diego cervo

“I am 6-months pregnant and have a 4-year-old girl. We have been talking about the new baby for a while. Lately my daughter has been really needy. She wants a lot of my attention. She wants to sleep in our bed and be held like a baby. She told me not to give away her baby clothes because she was going to be a baby again. I have been trying to reassure her that she’s going to have a new sibling. How can I deal with the transition to a two-child household and help my daughter cope in the meantime.”

Every big sister or brother will be jealous of the new baby. The older child is displaced from being the one and only. To put it another way, think about how you would feel if your husband announced he was bringing a new wife home?

First of all, stop worrying! Regressing, wanting to be a baby again, clinging to Mommy, asking for a diaper or a bottle are all normal behaviors we see in smart little kids as they watch Mommy’s stomach expand. Your daughter came up with a very creative solution: if she becomes a baby again her problem is solved! My daughter pouted because baby was taking up Mommy’s lap. My lap used to be hers exclusively. The baby who wasn’t even born yet was crowding her out!

Clinging in a 4-year-old looks babyish. And a pregnant mommy might panic worrying how she would ever take care of two clingers. Mothers of twins like my daughter managed and you will too. Helpful hint: It may sound paradoxical but the more secure children feel the less clinging they do. Your goal is to help your daughter feel secure in your love now and when the baby arrives.

You have done everything right so far. You have already told your daughter what is happening. You might want to explain (in age-appropriate terms) how the baby got there and how your daughter will be related to the new baby, she won’t become a baby again, she will be the BIG SISTER which is about as close a relative as you can be! She will be special!

(Every time I type “age-appropriate terms” I smile. My granddaughter then 4 asked in a piping voice on a quiet airplane in line for takeoff, “But how does the Daddy’s seed get into the Mommy’s tummy?”)

Some mothers try to wean the older child from her attention to prepare her (or him) for baby’s arrival when Mom will be coping with a newborn plus recovering from the birth. I suggest you give your daughter as much time and attention now as possible.

In addition to parents telling their child about the baby, they must also listen and watch for behavioral signals. Your daughter is signaling she is scared of losing your love. Reassure her. Cuddle, sing, read, play. Grant her request and hold her like a baby. Tell her to hold her doll like a baby too.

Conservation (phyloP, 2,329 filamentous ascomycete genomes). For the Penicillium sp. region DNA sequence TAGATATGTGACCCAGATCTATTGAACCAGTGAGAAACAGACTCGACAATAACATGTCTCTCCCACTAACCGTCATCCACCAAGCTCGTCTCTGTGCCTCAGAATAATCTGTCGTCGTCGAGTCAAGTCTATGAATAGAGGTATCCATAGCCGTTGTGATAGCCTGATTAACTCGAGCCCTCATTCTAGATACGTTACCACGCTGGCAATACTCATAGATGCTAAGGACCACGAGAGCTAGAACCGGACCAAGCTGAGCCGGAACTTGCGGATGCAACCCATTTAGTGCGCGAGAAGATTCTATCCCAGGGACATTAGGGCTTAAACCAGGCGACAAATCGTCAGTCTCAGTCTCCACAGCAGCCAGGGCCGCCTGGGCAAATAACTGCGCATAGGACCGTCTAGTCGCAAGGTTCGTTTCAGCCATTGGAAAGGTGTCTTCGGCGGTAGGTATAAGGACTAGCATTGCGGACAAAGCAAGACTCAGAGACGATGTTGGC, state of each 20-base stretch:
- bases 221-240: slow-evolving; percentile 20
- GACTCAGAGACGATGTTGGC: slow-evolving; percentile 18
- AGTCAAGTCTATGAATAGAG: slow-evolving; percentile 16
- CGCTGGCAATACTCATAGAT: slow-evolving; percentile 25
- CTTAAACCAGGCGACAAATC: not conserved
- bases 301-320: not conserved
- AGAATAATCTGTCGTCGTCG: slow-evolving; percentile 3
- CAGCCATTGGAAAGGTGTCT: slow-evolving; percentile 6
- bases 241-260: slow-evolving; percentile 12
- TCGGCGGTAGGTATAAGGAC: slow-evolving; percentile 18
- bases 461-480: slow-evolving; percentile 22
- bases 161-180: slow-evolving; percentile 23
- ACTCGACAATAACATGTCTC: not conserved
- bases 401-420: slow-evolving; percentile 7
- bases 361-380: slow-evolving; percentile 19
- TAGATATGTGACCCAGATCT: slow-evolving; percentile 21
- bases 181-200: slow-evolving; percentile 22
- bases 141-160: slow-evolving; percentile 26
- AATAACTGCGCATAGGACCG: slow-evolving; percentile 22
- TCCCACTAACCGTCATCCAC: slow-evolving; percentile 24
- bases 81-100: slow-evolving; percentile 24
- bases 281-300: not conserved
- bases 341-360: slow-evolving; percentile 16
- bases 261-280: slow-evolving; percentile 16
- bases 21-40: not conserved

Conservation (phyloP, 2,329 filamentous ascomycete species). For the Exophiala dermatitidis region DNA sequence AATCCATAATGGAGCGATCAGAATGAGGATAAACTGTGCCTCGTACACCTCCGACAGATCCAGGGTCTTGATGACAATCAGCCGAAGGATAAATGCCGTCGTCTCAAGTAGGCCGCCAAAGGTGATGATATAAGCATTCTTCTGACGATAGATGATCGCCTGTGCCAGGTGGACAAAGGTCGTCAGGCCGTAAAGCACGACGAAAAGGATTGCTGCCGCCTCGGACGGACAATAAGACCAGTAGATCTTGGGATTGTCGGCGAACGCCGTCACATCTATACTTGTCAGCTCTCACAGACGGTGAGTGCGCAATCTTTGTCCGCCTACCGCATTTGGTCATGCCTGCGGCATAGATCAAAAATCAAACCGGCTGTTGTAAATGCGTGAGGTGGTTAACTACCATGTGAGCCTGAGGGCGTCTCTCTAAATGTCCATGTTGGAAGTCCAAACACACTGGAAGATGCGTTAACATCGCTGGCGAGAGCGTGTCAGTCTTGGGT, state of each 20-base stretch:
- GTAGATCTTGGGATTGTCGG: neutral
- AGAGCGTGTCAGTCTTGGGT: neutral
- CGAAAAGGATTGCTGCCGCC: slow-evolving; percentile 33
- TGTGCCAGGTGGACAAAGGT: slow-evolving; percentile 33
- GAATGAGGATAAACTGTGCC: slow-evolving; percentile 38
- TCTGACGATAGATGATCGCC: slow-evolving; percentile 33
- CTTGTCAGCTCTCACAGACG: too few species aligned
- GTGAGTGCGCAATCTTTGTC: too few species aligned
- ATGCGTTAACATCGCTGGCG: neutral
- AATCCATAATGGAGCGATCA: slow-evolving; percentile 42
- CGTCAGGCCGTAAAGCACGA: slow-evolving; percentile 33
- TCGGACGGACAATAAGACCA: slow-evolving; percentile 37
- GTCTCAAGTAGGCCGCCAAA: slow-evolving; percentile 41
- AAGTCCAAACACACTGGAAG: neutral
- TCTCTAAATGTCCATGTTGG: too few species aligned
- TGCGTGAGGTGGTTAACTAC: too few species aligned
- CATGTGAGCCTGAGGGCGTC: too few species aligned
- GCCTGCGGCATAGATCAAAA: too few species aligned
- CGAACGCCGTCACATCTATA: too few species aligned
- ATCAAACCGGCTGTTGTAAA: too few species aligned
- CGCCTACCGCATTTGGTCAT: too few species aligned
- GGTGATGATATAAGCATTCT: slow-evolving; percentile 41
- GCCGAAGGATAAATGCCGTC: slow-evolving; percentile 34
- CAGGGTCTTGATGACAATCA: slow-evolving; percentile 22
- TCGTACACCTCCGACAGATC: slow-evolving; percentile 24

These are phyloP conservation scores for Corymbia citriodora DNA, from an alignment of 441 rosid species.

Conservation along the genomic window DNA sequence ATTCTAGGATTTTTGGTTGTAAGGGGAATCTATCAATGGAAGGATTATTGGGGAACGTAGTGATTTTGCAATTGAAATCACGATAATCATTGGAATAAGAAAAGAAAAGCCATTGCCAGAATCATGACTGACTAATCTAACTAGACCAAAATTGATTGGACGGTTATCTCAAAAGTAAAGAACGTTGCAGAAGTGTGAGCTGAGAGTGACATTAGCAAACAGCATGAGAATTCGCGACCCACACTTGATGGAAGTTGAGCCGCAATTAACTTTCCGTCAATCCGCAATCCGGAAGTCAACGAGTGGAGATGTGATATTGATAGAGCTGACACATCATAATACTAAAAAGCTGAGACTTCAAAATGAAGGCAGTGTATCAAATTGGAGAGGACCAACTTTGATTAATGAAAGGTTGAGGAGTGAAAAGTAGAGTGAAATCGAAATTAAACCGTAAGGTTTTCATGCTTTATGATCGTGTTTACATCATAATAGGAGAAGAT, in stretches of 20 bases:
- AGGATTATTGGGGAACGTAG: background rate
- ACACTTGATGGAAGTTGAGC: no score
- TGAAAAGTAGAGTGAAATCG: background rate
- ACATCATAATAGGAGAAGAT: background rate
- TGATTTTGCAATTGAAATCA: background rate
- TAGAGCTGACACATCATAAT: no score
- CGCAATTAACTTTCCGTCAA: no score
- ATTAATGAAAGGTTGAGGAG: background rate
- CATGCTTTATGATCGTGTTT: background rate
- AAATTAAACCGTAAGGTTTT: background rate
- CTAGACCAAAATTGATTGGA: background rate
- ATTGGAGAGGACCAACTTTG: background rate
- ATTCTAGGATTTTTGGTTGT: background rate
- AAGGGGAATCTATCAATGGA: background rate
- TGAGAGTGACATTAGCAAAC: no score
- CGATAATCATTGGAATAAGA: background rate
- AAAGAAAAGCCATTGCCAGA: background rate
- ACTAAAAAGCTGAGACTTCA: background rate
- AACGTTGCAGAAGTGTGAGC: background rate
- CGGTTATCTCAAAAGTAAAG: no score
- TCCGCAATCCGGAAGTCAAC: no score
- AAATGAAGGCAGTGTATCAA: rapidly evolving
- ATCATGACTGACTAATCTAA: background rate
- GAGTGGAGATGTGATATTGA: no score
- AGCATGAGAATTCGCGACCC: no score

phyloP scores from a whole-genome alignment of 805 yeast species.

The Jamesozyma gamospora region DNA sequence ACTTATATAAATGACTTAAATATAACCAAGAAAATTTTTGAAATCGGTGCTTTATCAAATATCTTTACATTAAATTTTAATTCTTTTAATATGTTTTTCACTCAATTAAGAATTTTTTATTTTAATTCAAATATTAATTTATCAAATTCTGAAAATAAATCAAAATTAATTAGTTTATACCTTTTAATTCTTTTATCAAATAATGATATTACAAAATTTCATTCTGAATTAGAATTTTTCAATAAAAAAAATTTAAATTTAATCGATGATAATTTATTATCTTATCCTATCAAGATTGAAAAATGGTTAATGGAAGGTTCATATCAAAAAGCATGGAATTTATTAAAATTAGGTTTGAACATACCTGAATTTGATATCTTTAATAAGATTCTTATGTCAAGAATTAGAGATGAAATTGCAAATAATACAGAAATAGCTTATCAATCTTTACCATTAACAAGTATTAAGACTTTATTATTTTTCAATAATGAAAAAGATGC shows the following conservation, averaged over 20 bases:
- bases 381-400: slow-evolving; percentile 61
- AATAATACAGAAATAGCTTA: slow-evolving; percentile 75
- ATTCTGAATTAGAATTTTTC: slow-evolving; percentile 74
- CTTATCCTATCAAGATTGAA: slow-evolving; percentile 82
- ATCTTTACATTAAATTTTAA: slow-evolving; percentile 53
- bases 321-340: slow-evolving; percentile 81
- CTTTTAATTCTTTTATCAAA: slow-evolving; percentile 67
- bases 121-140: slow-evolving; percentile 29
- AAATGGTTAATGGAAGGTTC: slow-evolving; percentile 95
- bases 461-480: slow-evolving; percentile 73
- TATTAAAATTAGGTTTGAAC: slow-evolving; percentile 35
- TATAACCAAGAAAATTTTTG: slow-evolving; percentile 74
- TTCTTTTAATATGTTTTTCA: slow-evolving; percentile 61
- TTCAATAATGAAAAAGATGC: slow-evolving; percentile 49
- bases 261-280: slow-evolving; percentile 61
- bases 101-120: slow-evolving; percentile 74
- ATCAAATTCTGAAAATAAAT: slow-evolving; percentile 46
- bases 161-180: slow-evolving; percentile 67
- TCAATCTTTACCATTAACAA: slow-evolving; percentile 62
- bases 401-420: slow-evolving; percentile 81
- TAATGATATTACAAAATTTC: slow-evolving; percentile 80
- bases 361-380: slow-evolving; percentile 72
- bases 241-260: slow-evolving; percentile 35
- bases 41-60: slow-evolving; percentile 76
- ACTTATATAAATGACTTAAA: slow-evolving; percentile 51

Be sure to say repeatedly that you will always love her. She will always be special to you because she was the first child in the family.

Tell her you will need her help. Babies need to be cared for because they can’t take care of themselves. Big girls can walk and talk and sing and play. Most important, they can help you! You will need her to bring you diapers and washcloths. And sing lullabies to the baby. And later teach the baby how to play patty-cake. Talk less about the baby and more about your daughter’s new grownup role.

Before the baby comes buy a new baby doll. When the baby arrives, give this to your daughter saying you two will both be a mommy!

Find time to spend with the older child every day even if it is only a few minutes of your undivided attention. I never tried this but one mother told me when she was playing with the older child and Baby cried she would go to the baby but write down in big numbers that she owed Big Sister so many minutes of time together. It worked for them. If you have a good baby who nurses easily ask your older child to sing Baby some songs and you can chime in once in a while.

Daddy needs to be involved with both children. My husband always played with the older child for a few minutes when he came home from work. I fed Baby on the big bed when I came home from work so Older Sister could join us and tell me about her day.

I was two weeks short of 5 years old when my sister was born. I have no memories of being jealous but I do remember how proud I was when I could take her out in the carriage up and down the driveway with Mommy watching from the front stoop. I had a real baby while the other girls only had dolls! Lucky me!


+1 

Ilustración por Tammie Graves / La Estrella de Tucsón

Dr. Heins is a pediatrician, parent, grandparent, great-step grandparent, and the founder and CEO of ParentKidsRight.com. She welcomes your individual parenting questions. Email info@ParentKidsRight.com for a professional, personal, private, and free answer to your questions.